AIDS, unemployment and disability in South Africa: The case for welfare reform

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Southern African Journal of HIV Medicine

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University of Cape Town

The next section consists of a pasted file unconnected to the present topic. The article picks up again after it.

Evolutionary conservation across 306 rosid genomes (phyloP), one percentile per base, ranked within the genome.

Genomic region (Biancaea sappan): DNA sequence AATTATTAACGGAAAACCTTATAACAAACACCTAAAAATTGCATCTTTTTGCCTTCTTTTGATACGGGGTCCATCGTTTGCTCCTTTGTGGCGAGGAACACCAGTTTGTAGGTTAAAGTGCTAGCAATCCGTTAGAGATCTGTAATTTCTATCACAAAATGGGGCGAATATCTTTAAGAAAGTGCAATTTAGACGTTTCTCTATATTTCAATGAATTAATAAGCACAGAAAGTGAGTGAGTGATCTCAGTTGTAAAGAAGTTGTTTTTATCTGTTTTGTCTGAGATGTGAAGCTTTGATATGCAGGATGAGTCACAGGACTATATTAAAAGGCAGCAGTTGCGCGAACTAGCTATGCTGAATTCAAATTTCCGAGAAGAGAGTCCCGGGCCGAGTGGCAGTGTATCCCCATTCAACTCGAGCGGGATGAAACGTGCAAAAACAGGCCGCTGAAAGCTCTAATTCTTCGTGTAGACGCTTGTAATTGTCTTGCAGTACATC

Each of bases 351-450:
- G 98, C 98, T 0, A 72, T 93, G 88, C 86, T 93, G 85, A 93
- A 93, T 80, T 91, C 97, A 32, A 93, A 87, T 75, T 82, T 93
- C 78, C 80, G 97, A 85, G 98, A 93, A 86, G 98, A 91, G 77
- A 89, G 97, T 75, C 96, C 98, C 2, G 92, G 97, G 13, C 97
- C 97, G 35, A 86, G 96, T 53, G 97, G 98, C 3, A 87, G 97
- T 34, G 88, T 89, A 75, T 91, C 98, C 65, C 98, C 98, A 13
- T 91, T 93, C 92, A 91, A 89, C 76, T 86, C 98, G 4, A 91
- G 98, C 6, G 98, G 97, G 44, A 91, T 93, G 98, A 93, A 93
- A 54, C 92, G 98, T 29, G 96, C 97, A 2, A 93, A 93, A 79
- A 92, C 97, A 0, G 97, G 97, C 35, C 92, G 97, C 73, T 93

South Africa is facing a dual crisis of AIDS and unemployment. According to the ASSA2002 demographic model, by 2005 19% of adults (and 11% of all South Africans) were HIV-positive. This amounts to a socioeconomic crisis of significant proportions. AIDS undermines the economic security of households by reducing the productivity of (and eventually killing) mainly prime-age adults while simultaneously diverting scarce household resources towards health care. Poor households are especially vulnerable to these shocks. In most of sub-Saharan Africa, where agriculture accounts for a significant portion of employment and output, AIDS has affected the poor mainly through its negative impact on productivity in peasant agriculture. By contrast, South Africa’s history of de-agrarianisation and the destruction of peasant farming under apartheid have left the vast majority of households dependent on wage labour. Under these conditions, the negative impact of AIDS is experienced directly through illness-induced retirement from wage-labour, and indirectly through the contraction of employment opportunities (especially unskilled jobs) by firms trying to avoid AIDS-related costs.